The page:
The investment landscape for insurtech startups is off to a hot start in Q2 2021. Since the end of the first quarter, we’ve seen several players in the broad startup category announce new capital, including Clearcover, Alan, Next Insurance and The Zebra.
But, as anyone who’s familiar with startups that offer insurance-related products and services knows, the sector is enough of a mixed bag that one needs to segment down to get clarity on how constituent companies are performing. So while Clearcover’s $200 million round from last week, Next Insurance’s $250 million round from the first of the month and Alan’s $220 million round from yesterday are interesting, this morning we’re going to focus a bit more on The Zebra’s side of the insurtech house.
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The Exchange divides insurtech startups into three categories: neo-insurance providers, insurtech marketplaces and insurtech enablers. (You can see why we need to segment the insurtech genre!)
Briefly, neo-insurance providers are companies like Root, Metromile and Next Insurance, which use technology to underwrite and sell insurance in an updated manner; these companies also often have optimized mobile experiences.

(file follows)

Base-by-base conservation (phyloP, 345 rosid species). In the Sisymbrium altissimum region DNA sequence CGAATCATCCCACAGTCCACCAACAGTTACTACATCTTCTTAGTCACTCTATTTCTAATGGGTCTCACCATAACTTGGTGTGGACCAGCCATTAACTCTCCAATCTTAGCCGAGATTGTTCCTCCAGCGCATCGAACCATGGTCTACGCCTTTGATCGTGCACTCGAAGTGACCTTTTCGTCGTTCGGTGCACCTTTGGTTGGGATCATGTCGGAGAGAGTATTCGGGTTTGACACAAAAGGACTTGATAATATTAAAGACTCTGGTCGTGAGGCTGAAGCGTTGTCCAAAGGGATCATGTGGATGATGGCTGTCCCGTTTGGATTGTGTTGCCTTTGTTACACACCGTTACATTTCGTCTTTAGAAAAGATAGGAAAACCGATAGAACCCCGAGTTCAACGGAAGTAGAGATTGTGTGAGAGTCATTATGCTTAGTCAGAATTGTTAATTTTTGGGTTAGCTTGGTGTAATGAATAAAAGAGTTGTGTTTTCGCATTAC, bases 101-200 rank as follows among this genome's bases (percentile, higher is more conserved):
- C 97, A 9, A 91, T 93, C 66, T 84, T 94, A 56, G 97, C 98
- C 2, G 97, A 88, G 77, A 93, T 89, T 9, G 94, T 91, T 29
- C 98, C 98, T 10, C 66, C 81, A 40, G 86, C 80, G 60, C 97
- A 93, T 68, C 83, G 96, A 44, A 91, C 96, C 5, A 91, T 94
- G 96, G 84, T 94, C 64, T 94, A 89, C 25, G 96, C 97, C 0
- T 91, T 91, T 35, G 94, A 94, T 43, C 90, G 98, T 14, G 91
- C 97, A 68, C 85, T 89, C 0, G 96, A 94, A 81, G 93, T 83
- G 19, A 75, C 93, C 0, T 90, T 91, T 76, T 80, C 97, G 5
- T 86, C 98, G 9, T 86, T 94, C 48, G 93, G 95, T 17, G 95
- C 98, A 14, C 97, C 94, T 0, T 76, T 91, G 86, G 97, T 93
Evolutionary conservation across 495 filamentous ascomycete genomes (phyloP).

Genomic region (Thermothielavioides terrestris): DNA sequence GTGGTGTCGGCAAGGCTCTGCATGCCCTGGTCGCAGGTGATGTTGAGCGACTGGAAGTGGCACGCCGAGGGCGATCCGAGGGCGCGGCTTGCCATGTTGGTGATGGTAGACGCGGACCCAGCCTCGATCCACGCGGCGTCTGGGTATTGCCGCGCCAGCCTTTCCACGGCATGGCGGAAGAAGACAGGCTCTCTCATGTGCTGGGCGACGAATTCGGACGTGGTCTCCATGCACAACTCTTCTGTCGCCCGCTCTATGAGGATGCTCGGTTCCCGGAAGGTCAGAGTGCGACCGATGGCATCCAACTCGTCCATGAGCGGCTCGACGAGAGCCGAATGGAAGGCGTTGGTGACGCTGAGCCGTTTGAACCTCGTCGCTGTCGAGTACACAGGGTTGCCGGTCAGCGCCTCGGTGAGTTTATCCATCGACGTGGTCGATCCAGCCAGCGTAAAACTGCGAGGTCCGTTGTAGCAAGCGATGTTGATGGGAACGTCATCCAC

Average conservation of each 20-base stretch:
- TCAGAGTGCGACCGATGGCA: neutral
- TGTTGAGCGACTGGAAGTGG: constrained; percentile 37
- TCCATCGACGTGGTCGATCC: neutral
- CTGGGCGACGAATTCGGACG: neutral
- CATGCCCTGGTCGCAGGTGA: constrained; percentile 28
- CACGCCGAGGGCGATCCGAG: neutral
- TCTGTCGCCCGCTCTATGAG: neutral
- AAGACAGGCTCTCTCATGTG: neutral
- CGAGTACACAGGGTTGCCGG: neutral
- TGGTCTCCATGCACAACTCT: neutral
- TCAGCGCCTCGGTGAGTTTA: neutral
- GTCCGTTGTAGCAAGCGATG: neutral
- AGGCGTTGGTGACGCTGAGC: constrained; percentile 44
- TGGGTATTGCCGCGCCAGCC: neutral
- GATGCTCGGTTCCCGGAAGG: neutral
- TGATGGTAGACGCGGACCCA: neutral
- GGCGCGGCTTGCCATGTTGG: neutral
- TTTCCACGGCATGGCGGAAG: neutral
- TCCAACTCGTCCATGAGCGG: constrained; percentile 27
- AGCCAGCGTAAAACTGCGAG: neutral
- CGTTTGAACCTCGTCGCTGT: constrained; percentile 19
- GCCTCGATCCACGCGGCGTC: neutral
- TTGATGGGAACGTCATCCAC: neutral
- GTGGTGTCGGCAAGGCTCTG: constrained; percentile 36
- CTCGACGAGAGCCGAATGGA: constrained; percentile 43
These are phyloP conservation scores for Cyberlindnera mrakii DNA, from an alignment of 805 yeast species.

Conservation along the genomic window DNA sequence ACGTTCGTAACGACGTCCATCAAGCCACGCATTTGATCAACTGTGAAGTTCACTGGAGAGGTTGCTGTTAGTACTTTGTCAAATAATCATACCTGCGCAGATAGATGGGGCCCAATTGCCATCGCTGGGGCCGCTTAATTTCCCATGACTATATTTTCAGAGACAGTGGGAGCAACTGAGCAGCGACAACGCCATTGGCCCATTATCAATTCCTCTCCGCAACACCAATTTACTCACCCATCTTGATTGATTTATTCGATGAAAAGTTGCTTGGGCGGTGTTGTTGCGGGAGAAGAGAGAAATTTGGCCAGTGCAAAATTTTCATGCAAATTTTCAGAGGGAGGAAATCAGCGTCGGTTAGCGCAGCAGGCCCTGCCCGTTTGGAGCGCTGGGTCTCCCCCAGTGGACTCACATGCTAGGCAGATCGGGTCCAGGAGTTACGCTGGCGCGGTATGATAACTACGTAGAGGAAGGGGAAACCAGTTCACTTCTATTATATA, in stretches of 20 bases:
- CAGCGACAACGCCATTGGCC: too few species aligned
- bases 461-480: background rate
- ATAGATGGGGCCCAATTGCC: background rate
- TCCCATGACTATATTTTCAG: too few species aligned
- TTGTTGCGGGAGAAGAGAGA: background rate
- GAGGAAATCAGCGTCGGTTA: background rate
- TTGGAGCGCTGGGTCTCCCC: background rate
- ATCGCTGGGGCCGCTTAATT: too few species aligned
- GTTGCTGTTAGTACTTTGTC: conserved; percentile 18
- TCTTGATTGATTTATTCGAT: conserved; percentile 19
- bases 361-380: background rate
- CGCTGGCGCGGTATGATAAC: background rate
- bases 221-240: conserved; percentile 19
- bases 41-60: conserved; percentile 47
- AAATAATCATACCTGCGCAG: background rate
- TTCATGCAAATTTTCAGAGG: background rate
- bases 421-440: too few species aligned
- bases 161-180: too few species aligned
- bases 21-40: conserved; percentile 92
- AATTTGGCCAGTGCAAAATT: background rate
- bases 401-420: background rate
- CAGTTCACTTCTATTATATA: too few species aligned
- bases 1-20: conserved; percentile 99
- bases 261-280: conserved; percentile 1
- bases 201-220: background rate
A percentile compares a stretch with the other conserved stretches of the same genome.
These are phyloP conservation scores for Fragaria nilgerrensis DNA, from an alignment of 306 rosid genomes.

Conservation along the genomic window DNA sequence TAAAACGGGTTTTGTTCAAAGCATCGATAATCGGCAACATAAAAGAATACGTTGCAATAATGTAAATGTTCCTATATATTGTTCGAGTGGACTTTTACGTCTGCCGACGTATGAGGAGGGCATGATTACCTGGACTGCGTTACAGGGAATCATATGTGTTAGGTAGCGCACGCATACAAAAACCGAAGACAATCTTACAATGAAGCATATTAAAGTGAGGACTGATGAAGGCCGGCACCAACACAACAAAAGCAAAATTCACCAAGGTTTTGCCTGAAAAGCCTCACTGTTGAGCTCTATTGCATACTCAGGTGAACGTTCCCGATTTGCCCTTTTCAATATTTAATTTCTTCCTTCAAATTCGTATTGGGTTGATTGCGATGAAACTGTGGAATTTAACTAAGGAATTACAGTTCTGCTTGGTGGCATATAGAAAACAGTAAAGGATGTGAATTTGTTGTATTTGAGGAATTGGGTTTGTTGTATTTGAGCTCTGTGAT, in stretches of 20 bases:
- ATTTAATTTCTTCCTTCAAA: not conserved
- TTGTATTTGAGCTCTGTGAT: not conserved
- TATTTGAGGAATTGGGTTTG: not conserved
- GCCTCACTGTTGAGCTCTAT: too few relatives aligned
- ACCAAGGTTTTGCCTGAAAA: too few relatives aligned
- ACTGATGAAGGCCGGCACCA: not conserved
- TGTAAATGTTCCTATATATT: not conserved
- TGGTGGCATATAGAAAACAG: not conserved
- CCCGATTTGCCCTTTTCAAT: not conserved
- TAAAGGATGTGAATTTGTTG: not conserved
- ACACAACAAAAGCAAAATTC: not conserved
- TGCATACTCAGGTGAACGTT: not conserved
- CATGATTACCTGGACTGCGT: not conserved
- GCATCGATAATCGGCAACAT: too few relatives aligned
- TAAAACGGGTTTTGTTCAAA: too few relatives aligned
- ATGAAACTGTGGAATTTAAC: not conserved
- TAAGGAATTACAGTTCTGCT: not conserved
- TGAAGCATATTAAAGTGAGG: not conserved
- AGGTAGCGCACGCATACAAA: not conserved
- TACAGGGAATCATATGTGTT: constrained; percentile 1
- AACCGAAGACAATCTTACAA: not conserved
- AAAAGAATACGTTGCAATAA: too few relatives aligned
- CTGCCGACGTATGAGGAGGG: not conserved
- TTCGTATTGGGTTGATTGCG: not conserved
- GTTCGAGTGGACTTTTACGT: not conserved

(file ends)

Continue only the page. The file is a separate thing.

Marketplaces like The Zebra, Gabi, Insurify and others provide a way for consumers to better identify their insurance options. And, finally, there are companies like AgentSync, which fit neatly into our third category of firms that help other companies in the insurance business digitize their operations or otherwise modernize.
Insurtech marketplaces came back into our view when The Zebra put together a $150 million Series D earlier this month and released a host of metrics regarding its growth, and Insurify dropped the news that it is partnering with Toyota.
This morning, let’s discuss insurtech’s 2020 as a whole, peek at some preliminary 2021 venture data and then dive deep into what we’ve collected regarding growth among insurtech marketplace players. The Exchange has data and other details from The Zebra, Insurify, Wefox and more.
Covering longitudinal progress of specific startup categories is one of our favorite things to do. So, please, walk with us!
2020 to today
PitchBook data regarding the insurtech category in 2020 underscores how large the startup niche has grown. Per the data company, $18.3 billion was spent last year on insurtech startups across venture capital, private equity and M&A activity. That was a billion dollars under its 2019 result, but given the pandemic’s onset, 2020’s final result is somewhat impressive — who expected insurance investing to hold up during an unprecedented global catastrophe?
This year is proving lucrative for the insurtech market, at least from a venture capital perspective. Normally I’d make a joke about how unprofitable some neo-insurance providers are at this juncture, but because our focus is elsewhere, bringing up the fact that, say, Lemonade’s adjusted losses in the final quarter of 2020 were around 150% of its revenue is kind of irrelevant. So we won’t!